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Rover 213 and 216 (1984 - 1990)

Last updated 25 September 2013

Sweet Honda engines, easy to drive, good visibility, an air of class and refinement, Vitesse surprisingly rapid
Rust, very low survival rate
Updated 1 April 1990
Rover 200 production ceased

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Following on from the highly successful Triumph Acclaim, Austin Rover decided that its next joint venture with Honda should wear the Viking longship. For most people, this was a culture shock, considering that the Rover name had traditionally been the preserve of large cars. So when the Honda Ballade-based 213 hit the market in 1984, the dealers and marketing people had quite some work to do. But it didn't take long for the word to get out – here was a Rover that was reliable and efficient, with sweet-running Honda drivertrain, and within months of going on sale the 213 was mixing it in the UK top 10 sellers' list.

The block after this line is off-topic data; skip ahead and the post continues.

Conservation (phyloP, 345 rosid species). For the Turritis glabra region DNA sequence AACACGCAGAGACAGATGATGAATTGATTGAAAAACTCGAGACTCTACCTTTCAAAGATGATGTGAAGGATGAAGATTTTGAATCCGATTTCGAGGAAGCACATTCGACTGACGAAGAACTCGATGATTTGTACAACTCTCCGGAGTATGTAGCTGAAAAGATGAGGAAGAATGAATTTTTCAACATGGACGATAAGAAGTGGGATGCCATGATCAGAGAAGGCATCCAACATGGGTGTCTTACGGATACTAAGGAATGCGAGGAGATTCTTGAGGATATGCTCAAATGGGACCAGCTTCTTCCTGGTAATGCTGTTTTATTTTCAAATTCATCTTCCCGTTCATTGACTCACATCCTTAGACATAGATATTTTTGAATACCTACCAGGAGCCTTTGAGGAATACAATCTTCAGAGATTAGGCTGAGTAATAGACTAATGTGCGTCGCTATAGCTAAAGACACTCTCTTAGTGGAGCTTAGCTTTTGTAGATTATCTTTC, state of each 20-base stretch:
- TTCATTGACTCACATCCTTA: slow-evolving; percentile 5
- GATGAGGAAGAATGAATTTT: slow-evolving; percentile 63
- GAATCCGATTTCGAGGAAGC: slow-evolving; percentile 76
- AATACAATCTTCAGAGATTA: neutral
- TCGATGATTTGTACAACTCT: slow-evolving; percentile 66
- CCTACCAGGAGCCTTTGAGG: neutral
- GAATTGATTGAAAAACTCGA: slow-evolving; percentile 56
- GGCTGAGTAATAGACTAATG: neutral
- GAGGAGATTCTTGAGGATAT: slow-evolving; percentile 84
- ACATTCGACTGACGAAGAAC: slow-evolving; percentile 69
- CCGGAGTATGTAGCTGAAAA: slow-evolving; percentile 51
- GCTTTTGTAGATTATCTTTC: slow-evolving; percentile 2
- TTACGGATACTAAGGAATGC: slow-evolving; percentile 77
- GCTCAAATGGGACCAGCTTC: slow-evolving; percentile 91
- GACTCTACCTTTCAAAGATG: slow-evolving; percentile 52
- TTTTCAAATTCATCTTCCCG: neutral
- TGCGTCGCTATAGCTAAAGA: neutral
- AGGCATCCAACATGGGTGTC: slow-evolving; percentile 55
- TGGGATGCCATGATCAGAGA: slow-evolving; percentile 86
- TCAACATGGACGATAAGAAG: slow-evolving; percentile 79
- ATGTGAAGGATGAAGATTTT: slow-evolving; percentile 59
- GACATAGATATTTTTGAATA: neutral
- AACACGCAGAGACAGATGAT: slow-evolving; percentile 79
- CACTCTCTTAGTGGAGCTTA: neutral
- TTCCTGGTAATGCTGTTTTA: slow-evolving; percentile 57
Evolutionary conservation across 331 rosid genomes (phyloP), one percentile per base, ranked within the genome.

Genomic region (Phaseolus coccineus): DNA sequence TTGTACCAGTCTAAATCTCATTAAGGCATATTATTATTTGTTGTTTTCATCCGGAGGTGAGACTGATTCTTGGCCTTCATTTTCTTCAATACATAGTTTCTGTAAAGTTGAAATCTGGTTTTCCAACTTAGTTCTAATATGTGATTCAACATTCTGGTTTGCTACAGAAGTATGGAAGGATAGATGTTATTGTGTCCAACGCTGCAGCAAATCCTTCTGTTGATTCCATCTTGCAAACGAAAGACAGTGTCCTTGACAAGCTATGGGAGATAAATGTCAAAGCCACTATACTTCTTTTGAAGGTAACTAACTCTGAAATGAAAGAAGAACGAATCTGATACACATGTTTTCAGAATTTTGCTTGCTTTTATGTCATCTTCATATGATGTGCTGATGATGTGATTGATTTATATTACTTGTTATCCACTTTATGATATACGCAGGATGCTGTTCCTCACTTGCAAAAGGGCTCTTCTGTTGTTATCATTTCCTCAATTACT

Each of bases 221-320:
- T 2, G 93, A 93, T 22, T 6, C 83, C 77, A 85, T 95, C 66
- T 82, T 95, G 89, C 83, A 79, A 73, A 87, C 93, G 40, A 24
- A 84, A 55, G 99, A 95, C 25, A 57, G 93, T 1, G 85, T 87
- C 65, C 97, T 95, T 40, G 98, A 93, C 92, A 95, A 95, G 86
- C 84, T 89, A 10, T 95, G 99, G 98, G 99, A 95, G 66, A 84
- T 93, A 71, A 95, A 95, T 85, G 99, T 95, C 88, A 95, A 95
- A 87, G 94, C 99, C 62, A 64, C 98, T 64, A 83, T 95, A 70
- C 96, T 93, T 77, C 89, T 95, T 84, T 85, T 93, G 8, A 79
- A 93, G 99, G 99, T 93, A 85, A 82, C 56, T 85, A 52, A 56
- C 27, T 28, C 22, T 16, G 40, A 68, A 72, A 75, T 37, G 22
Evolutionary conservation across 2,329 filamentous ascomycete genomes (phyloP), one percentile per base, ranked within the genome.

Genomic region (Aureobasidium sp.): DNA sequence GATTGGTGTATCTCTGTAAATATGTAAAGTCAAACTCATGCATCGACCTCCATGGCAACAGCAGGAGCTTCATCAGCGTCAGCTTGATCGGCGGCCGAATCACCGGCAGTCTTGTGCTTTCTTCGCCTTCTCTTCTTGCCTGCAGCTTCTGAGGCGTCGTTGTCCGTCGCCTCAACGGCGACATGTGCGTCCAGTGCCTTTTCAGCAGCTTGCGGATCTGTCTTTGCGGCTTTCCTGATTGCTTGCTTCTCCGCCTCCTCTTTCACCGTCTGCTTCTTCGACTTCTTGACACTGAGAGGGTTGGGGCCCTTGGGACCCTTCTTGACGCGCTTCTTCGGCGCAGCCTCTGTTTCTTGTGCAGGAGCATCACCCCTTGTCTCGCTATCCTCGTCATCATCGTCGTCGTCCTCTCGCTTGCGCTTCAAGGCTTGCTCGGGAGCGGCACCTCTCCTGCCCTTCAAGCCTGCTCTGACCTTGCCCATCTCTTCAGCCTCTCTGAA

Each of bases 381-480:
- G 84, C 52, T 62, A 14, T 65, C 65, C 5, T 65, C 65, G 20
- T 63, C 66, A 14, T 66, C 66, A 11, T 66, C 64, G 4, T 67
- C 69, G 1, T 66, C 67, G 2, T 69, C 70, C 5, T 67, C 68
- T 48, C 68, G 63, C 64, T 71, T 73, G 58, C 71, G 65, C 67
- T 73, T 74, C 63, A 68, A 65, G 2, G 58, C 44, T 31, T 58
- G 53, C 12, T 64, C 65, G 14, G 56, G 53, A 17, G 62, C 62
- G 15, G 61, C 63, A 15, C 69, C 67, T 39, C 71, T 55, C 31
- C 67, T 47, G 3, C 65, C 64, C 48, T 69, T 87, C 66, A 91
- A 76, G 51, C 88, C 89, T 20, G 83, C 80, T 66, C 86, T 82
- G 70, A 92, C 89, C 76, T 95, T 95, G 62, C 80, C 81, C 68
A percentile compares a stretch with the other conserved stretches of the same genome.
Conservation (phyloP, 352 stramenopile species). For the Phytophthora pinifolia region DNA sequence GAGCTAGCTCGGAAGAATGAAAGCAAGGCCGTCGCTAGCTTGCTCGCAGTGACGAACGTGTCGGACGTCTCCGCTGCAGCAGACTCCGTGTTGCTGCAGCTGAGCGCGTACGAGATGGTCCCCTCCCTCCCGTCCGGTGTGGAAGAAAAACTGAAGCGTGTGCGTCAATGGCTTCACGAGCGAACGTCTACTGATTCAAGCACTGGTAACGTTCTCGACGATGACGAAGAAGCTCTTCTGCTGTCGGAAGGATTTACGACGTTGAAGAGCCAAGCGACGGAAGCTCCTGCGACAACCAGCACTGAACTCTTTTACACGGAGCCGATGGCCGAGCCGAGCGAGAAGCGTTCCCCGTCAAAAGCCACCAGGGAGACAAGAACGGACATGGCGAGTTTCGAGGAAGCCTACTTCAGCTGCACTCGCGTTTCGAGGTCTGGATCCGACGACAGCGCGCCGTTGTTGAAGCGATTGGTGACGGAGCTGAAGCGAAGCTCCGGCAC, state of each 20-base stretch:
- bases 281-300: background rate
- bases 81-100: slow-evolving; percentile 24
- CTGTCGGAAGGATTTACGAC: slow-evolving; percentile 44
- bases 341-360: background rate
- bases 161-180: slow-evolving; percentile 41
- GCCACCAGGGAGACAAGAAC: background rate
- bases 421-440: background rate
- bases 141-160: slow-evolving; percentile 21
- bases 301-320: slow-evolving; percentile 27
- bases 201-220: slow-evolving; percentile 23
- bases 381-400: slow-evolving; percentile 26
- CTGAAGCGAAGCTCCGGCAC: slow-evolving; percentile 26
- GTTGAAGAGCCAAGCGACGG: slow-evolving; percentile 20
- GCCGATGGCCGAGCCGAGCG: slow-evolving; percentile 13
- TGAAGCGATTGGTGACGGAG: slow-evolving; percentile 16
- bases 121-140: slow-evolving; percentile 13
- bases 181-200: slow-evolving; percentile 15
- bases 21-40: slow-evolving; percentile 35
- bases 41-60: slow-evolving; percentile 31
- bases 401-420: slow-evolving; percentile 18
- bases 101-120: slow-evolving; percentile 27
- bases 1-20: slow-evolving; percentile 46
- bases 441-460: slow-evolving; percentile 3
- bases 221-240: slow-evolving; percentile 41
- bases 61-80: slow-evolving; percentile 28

The car was soon sold as a premium product within the Austin Rover line-up. The 200 range was extended in 1985 to include a locally-produced 1.6-litre S-Series engine, which was also available in fuel-injection form for the Vitesse version. 1987 saw the range lightly facelifted to include more equipment, a reprofiled boot lid, and uprated dashboard - subtle changes that reall boosted sales. In the end, the 200 would go on to out-sell the so-called volume-production Maestro and Montego, and setting its maker on a more upmarket course. All-round reliability was excellent, but the body suffered from horrendous rot all over, and as a consequence, not many are left now.

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